BATON ROUGE – The first round of federal flood relief money should reach Louisiana by mid- March, the director of the Governor’s Office of Community Development told the Restore Louisiana Task Force on Friday.
The initial $438 million in community development block grants Congress approved in September as a “down payment” toward flood relief will clear the way for construction assistance to reach qualifying families, Pat Forbes told the 21-member board at the State Capitol.
Seventy percent of the first relief package will go toward low-to-middle income families, while the 26 percent will help benefit rental assistance program.
In Livingston Parish, the breakdown ranges from a $36,350 annual income limit for a one-person household to $68,550 for a family of eight.
The funding distribution method remains an area of deep criticism for members of the board.
East Baton Rouge Mayor-President Sharon Weston Broome said she wants the heads of all flood-affected parishes to join forces with her to ask not only for additional funding, but for a wider scope of residents.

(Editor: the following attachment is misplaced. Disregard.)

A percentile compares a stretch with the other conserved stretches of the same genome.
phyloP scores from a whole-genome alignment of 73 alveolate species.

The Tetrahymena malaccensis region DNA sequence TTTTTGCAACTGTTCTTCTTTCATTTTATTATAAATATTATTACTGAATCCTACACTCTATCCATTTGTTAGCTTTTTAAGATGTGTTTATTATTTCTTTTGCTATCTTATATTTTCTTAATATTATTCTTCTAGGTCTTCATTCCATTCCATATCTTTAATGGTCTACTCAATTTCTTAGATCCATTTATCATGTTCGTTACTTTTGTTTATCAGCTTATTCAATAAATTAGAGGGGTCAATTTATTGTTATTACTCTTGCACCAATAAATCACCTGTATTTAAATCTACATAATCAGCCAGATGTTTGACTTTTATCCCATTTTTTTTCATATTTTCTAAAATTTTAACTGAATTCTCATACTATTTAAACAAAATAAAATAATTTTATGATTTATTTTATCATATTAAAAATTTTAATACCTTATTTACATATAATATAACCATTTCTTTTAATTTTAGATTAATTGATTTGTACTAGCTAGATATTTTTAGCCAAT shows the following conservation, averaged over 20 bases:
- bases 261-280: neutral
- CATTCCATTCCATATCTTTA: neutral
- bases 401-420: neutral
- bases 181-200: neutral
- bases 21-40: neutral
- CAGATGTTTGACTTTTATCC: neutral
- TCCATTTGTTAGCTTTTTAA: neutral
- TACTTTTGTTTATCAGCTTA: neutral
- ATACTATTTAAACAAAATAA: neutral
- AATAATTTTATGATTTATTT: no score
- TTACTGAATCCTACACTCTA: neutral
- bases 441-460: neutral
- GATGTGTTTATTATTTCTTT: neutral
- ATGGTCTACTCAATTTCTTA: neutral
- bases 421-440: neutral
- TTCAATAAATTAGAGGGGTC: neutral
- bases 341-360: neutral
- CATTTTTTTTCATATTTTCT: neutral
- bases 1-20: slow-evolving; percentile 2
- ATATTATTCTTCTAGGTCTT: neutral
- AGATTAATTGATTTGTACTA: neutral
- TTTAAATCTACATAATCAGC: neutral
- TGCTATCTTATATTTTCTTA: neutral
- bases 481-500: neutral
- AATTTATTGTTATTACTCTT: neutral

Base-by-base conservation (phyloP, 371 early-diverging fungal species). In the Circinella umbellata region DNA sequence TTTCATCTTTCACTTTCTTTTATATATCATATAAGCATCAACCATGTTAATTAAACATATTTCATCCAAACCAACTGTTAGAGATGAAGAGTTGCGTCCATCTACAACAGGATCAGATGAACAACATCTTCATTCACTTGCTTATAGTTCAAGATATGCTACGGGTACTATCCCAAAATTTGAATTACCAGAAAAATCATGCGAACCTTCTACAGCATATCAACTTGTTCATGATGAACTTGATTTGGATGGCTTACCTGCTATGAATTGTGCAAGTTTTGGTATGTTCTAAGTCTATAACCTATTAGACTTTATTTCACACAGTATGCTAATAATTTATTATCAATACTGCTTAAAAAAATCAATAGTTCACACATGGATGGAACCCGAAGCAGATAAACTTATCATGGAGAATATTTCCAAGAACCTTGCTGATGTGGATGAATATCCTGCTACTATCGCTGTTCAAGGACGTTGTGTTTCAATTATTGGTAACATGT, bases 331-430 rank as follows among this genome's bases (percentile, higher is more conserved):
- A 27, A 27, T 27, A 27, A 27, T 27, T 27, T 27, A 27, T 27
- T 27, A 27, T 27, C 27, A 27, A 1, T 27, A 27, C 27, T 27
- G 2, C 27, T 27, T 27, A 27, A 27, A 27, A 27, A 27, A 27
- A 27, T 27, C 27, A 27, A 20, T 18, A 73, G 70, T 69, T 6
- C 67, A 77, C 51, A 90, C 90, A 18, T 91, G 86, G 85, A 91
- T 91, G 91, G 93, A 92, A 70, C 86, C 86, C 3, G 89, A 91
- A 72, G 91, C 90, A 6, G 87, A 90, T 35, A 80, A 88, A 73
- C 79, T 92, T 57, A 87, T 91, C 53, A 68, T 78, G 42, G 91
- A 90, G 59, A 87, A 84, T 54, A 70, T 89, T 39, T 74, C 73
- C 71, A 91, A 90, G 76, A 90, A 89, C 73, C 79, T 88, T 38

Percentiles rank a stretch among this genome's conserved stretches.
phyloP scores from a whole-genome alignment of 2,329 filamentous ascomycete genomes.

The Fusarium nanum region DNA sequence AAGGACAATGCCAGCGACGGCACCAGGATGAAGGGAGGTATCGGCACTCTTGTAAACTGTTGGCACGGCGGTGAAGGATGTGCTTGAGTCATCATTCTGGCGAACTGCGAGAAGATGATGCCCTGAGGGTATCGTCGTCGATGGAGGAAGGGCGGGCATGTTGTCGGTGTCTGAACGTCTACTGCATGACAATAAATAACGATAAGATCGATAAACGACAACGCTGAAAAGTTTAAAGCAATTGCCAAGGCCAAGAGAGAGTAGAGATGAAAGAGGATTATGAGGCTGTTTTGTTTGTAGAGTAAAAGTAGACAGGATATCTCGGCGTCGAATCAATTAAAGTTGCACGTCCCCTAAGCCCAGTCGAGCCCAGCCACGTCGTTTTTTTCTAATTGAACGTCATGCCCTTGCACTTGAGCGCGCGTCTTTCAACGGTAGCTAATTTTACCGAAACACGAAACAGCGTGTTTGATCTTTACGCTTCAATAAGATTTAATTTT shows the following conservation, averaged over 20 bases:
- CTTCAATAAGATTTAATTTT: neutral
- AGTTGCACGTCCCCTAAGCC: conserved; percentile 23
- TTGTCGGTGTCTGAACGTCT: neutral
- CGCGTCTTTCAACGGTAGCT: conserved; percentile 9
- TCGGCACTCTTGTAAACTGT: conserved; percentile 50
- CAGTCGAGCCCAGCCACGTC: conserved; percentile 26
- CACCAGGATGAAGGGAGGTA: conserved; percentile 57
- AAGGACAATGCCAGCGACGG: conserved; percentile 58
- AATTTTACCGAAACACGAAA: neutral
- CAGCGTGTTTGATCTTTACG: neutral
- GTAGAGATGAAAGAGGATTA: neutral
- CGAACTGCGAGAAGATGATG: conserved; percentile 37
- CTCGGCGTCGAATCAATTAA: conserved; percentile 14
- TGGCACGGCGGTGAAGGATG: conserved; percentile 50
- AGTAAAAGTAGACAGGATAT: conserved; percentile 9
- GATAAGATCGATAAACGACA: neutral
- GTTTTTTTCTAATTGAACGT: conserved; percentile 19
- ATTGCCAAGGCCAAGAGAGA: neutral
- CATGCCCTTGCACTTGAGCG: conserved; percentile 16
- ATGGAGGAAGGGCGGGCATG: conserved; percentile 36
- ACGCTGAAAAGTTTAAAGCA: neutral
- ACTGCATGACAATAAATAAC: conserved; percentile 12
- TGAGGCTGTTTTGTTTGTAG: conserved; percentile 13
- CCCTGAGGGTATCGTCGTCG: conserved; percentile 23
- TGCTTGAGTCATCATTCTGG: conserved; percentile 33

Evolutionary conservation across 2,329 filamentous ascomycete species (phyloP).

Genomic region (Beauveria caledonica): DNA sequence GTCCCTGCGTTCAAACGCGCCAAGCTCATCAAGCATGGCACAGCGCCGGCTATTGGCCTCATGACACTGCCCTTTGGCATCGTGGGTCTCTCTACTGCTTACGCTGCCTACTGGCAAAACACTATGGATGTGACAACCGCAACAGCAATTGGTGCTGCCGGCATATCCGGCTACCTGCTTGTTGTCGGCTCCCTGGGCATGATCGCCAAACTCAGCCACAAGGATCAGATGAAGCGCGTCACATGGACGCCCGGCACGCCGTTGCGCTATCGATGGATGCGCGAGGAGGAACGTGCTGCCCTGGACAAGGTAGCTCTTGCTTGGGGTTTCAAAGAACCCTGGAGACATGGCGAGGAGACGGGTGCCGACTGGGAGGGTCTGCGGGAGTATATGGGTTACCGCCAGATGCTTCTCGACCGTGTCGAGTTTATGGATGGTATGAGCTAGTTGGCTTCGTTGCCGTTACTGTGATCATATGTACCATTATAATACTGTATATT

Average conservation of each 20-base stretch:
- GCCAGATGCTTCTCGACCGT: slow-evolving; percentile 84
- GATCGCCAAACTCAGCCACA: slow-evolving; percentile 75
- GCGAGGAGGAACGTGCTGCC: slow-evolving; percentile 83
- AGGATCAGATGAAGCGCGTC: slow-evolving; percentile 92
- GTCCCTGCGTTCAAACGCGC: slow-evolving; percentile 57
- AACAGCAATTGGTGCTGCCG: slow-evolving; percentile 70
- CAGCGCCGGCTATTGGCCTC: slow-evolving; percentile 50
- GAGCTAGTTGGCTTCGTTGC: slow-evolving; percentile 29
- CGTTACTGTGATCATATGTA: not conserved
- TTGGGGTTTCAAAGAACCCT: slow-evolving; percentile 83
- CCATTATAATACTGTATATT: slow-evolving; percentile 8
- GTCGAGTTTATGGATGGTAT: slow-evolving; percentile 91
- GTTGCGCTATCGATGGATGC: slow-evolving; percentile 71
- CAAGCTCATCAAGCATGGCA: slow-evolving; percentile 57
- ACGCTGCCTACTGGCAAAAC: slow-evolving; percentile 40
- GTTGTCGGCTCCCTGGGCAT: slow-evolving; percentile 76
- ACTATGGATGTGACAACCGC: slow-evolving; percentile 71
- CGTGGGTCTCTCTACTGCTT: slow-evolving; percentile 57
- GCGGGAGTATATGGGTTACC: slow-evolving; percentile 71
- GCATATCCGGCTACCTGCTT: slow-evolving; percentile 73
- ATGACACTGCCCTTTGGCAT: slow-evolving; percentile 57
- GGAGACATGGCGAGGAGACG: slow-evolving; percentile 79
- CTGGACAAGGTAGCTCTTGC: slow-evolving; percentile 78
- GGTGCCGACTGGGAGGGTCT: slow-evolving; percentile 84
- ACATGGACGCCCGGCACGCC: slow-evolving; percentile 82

“It’s unjust for this state to be forced to choose which citizens qualify for aid and which do not,” she said. “Anyone questioning the justification for additional dollars now is overlooking the opportunity to bring in more dollars to help more citizens.
“Additional dollars to support unmet needs should be unchallenged,” said Broome, who took office in January. “Congress has the capacity to bring more funding our way.”
“This is what we’re going to need to do to get help for more people,” said state Rep. J. Rogers Pope, R-Denham Springs. “The only way it’s going to happen is for us to come together.”
Meanwhile, Edwards Administration Deputy Chief of Staff Julie Baxter Payer told the board reports of a 30 percent share for administrative costs are incorrect.